BMJ Stone
EZG Manufacturing
Federated Insurance
Fraco USA, Inc.
Hohmann and Barnard, Inc.
Hydro Mobile, Inc.
iQ Power Tools
Kennison Forest Products, Inc.
Mortar Net Solutions
Non-Stop Scaffolding
Pullman Ermator
Tradesmen's Software, Inc.
June 11, 2002 6:05 AM CDT

Dodging Deadly Delays — Handling the Inevitable

Delay is deadly because requires extra time, extra attention, and extra labor


nterruptions in project schedules are killers — and not just because they create ulcers for the project superintendent. Delays can be deadly because they require the expenditure of three things that are always in short supply: time, effort and personnel. Add those three items up and they total the fourth thing most contractors are light on — money.

Now, spending money's not a bad thing — if and when you planned on spending it. Unfortunately, most of the money expended correcting delay is (probably) unaccounted for during estimating — and therefore absorbed as loss.

Delay is a slippery thief — silently and steadily encroaching on the bottom line. Sometimes it's easy to spot, such as stoppage caused by a busted hose on a backhoe. Other times delay isn't so discernable. Perhaps it will manifest itself as an hour lost waiting for a generator to be delivered or a worker chronically showing up late to work.

The Effects of Delay

Delay affects a job in many different ways. The loss of money through expended man-hours is easy to visualize, but what about the negative impact on morale and productivity? Let's look at an example:

Imagine you're a superintendent overseeing a million-dollar project and you have the enviable daily responsibility of coordinating 16 to 20 different skilled trades (in different unions), scores of workers, and perhaps hundreds of material deliveries for your project. Broken a sweat yet?

Now, let's suppose that every one of the individual skilled-trade people has their own agendas, attitudes and opinions (which they're seldom afraid to share) regarding virtually everything effecting their work.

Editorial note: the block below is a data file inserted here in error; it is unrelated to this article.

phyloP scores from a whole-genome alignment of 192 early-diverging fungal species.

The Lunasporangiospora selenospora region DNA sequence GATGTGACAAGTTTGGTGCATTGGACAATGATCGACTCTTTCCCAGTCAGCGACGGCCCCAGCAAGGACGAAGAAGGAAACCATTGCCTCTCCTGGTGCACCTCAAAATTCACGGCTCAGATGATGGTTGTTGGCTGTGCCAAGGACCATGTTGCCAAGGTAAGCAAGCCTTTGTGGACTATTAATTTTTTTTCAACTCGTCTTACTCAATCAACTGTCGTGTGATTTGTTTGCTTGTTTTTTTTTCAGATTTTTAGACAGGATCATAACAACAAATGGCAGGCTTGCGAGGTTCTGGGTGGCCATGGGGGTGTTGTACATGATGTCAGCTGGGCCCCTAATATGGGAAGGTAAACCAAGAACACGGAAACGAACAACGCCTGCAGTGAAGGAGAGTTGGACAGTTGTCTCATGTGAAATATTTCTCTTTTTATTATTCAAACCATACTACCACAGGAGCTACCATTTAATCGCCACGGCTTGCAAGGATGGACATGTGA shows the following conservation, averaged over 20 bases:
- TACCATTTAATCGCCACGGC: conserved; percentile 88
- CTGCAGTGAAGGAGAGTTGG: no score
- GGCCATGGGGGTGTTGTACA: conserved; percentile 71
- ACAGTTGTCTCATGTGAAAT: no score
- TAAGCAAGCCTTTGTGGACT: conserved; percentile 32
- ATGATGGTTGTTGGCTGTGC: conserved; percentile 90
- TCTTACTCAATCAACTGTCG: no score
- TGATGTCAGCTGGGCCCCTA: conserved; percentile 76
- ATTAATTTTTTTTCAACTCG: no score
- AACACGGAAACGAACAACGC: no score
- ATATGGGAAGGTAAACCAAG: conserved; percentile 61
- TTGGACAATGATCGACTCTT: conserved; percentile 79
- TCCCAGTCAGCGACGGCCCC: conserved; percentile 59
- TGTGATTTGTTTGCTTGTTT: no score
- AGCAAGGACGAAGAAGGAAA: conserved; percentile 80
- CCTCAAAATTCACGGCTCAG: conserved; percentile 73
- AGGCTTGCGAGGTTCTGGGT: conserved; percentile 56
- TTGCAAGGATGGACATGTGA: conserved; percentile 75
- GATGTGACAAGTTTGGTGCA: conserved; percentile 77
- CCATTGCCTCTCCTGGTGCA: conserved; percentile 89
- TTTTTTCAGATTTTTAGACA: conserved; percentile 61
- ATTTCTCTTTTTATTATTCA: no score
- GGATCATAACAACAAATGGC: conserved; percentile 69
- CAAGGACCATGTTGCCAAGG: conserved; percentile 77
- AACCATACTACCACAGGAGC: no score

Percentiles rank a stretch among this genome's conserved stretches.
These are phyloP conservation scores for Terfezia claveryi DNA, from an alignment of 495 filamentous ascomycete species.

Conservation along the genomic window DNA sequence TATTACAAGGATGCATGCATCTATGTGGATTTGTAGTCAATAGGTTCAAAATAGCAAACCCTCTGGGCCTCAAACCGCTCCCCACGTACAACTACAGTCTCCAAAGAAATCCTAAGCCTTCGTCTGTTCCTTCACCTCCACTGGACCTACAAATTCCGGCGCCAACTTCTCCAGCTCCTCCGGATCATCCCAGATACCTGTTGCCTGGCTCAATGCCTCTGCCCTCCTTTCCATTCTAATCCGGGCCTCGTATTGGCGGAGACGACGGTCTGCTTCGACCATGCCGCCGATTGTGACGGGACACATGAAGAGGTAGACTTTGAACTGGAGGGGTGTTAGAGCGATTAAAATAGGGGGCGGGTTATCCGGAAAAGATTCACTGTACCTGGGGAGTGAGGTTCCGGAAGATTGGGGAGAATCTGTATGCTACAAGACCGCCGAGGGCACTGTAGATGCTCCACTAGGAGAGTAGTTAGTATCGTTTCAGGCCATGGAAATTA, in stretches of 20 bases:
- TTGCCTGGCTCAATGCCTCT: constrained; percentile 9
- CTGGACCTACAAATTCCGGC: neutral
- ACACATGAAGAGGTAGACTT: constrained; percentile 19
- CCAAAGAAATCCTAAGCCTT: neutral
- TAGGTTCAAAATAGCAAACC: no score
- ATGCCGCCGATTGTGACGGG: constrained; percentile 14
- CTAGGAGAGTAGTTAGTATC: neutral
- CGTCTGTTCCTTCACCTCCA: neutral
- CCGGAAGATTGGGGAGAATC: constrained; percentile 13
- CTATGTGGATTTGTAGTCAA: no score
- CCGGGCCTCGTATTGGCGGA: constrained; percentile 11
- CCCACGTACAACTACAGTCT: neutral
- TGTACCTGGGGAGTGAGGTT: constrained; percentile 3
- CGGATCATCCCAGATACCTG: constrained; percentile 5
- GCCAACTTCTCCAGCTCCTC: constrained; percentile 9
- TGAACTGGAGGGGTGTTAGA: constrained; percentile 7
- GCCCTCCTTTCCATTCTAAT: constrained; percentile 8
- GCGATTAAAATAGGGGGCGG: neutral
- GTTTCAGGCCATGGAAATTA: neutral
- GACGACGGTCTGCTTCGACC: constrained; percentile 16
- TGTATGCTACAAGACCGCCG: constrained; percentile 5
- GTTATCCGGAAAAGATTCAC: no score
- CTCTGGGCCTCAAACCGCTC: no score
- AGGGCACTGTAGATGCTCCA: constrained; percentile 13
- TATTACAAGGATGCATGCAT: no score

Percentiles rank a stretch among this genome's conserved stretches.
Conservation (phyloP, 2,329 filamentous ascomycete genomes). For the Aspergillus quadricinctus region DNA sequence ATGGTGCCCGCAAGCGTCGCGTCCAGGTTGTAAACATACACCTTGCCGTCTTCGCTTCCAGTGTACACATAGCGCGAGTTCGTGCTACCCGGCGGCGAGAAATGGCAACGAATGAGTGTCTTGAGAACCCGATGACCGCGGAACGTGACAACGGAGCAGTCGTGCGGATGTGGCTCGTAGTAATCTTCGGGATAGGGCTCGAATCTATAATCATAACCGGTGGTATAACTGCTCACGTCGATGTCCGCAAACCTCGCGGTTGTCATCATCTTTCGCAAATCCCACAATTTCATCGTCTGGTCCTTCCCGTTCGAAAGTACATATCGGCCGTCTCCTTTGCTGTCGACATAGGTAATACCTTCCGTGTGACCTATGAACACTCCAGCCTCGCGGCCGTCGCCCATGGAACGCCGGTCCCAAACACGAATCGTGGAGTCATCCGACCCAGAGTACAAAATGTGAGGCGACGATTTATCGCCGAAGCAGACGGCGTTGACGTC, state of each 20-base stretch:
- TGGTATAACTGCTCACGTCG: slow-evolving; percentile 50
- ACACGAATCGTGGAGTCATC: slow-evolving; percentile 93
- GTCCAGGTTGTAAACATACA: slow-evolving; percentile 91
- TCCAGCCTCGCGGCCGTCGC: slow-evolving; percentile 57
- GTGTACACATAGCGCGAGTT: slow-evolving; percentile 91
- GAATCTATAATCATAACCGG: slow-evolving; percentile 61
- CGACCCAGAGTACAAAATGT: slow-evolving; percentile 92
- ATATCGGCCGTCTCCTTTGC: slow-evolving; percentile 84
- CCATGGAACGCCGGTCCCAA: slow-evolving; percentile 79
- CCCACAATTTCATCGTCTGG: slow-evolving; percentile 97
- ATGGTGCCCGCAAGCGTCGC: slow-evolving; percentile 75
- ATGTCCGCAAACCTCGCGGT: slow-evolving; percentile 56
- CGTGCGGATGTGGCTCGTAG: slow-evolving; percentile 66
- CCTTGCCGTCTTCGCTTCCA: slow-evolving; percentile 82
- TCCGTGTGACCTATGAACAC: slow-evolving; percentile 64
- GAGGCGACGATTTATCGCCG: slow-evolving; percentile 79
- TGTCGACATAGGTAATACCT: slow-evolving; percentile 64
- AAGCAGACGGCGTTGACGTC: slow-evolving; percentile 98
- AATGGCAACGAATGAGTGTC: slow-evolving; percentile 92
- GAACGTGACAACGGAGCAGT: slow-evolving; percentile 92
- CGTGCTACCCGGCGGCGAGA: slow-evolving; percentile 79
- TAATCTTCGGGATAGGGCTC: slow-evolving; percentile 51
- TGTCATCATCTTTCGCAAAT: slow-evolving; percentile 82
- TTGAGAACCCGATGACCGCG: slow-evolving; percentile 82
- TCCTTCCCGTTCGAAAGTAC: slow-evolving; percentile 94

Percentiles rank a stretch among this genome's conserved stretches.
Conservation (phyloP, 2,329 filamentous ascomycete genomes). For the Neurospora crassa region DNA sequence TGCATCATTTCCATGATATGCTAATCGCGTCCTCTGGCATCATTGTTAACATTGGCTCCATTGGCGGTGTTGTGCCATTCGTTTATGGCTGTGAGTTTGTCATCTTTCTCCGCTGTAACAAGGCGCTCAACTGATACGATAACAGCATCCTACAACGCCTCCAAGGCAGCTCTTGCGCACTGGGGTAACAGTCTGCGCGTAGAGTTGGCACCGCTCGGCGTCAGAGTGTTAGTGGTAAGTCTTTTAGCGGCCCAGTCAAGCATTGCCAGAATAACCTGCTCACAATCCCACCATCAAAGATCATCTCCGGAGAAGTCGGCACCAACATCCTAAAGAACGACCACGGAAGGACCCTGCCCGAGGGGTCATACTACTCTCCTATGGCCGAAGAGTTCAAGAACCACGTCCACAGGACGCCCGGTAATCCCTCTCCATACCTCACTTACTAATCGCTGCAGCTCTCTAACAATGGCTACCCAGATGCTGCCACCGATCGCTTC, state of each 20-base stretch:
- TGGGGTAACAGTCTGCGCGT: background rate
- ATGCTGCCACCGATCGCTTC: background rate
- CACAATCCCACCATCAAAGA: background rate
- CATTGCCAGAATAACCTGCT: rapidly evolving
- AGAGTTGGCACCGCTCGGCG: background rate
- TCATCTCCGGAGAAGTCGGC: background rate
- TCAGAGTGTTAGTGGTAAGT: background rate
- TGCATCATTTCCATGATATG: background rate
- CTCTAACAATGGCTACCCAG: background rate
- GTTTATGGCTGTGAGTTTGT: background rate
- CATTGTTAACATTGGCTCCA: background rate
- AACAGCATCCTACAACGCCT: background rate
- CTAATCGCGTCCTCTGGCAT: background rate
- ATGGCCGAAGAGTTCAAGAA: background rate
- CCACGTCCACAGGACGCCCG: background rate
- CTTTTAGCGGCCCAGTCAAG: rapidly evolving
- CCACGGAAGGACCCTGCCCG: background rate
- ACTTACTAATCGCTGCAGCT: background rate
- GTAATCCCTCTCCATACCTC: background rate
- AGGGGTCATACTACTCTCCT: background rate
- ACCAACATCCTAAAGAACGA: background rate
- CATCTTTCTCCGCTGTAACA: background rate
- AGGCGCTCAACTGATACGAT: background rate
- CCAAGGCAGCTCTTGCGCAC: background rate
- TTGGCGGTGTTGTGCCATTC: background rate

During the course of a construction project, the interaction between these variable parties can grow to be quite tense and, it might be said, quite enlightening — if you happen to be an anthropologist studying de-evolution of man. Even on a normal day, a typical exchange between an electrician, let's say, and the super may go something like this:
Electrician, "Hey, you! There are a hundred *@-d*#* (*place name of other trade here*) guys in my way and there's no g*@-d*#* way I can get any of my g*@-d*#* pipe in the g*@-d*#* ceiling until...."
Super (to himself), "Good grief, I need a drink!"
Our superintendent has certainly got his hands full and this is just a fraction of his duties. Keep in mind that the owner, architect, and perhaps his own employer, are making almost daily changes to the scope of work, many of which have to be priced out, argued over, and approved before proceeding. Remember, this is a normal (?) commercial building situation. Imagine what happens when we introduce unexpected and unanticipated interruptions and delays into the project.

Not a pretty picture is it?

Let's help our super out. Like so many things learned in life, the most important tool needed when correcting the problem of delay is to possess the ability to recognize the delay in the first place. Many times, it's not as easy as it sounds so let's discuss some common construction delays and a few methods for handling the inevitable:

Types of Project Delay (Major)

Equipment Delay
The good thing about an equipment delay is that it's easily recognizable. When a generator doesn't show up, at least you know right away because your men aren't making any noise — or on the contrary, they may march into your trailer and make a lot of noise! The same goes for heavy equipment — if it's not there, you can readily tell it's not there. There's something tangible and recordable that allows you to go back later to recoup costs. Of course, the only avenue one has at the time is to hunt down the offending equipment as soon as possible and keep a log of lost hours.